Loughborough University Industrial Design

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Loughborough University Industrial Design

The suite of Design programmes at the Loughborough Design School equip students with skills and understanding in the effective development and communication of design ideas, the ergonomics of usability and interaction, product styling, three-dimensional designing, and the production and use of prototypes as a key part of design practice.

The Industrial Design and Technology BA course concerns itself with the development of skills and ability in the development and communication of ideas, interaction, product styling, three dimensional design, materials, ergonomics, the techniques of planning and costings, processes and the production of prototypes and finished artefacts. The course specialises in the understanding of the creative form and the aesthetics of manufactured products. The course tends to look at the product from the outside, in.

Who should apply for this course?

Generally speaking the BA Industrial Design course tends to appeal more to students who are stronger/more interested in A-level Art and Design and/or Design and Technology. We find our students come to us having studied a wide range of different subjects alongside what is required to apply.

Course fees 2017/18

UK/EU fee: £9,250   |   International fee: £19,900

Placement year fees for 2020/21 are still to be confirmed. As an indication, for 2017/18 the current placement fees are set at 20% of the yearly full-time fee for UK/EU students and £3,000 for international students.

Modules

All teaching and learning is completed via a number of modules across two semesters. Modules are covered using a combination of lectures, practical classes, workshops, CAD sessions, computer laboratory sessions, working with tools & machinery in tutorials in groups and one on one with academic staff, practical demonstrations, studio sessions and independent study.

Year 1

Year 1 aims to help you develop designing and making skills, including 2-D sketching and drawing, 3-D physical modelling (e.g. in foam and resistant materials), computer aided design and an understanding of basic electronics, mechanics and materials technologies as they relate to product design.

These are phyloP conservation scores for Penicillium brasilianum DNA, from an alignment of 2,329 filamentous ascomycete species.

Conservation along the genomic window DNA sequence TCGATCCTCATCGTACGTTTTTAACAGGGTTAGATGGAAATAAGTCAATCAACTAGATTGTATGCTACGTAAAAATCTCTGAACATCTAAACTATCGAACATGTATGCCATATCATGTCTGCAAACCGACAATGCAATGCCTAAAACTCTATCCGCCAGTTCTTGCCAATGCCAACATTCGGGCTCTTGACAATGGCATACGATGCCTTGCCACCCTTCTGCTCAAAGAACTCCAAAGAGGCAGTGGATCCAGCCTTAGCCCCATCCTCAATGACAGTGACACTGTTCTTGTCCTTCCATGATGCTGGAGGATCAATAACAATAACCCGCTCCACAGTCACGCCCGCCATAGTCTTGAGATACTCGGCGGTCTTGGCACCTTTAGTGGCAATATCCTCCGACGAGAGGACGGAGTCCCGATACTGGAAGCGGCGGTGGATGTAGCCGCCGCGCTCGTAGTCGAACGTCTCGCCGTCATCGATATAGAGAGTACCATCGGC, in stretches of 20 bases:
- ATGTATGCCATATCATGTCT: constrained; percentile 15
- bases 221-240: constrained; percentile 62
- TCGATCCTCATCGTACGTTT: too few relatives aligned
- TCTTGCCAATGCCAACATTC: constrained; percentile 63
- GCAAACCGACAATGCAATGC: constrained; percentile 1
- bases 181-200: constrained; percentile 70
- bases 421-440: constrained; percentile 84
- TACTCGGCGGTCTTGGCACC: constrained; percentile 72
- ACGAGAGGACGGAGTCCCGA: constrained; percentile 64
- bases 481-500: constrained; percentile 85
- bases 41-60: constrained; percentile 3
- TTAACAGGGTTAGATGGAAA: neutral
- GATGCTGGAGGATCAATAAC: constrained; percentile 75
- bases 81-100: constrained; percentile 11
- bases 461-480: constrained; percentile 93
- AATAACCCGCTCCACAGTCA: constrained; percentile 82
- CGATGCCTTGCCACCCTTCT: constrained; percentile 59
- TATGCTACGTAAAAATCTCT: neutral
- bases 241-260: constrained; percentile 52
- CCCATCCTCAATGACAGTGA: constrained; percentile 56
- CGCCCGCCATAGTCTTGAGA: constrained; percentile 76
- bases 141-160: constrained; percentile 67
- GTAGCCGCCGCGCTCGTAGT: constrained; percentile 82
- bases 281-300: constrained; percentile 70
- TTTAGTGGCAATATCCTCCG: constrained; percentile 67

Compulsory Modules

Design Practice 1 (20 credits)

This module is centred around teaching you good working practices in design, bringing together everything you have learned from other modules and putting this into context. The module is based in the studio and workshops where you will be designing and building projects. (Module currently under review)

Design Practice 2 (20 credits)

The primary aim of this module is to help you build on the skills and experience from the module Design Practice 1. You will be working both on individual projects and in teams to develop imaginative and creative solutions to the briefs set. You will also lean about the role of design in enterprise and learn how to use workshop machinery and tools safety. (Module currently under review)

Design Context (10 credits)

This theoretical module takes a look at the changing role of the industrial designer and how society, history and the design industry have different bearings on design. It also covers the significance of enterprise and the major design movements of the 20th Century. (Module currently under review)

Computing for Designers 1 (10 credits)

This module will help you to gain a good understanding of essential software in the design process including, data management, 3D modelling, using 3D data in engineering drawing, 3D rendering and 2D graphics. (Module currently under review)

Prototyping for Design (20 credits)

This practical module introduces you to product prototyping strategies and 3D modelling techniques. It uses engineering drawings, existing and created by you, to successfully translate designs to understand the appropriate methods and tools to use in prototyping.

Ergonomics for Design (10 credits)

This module looks at how ergonomics has a bearing on design in relation to the information and operation of an item, panel design, console and workplace design, tool design, seating and musculoskeletal complaints and how these can be evaluated effectively.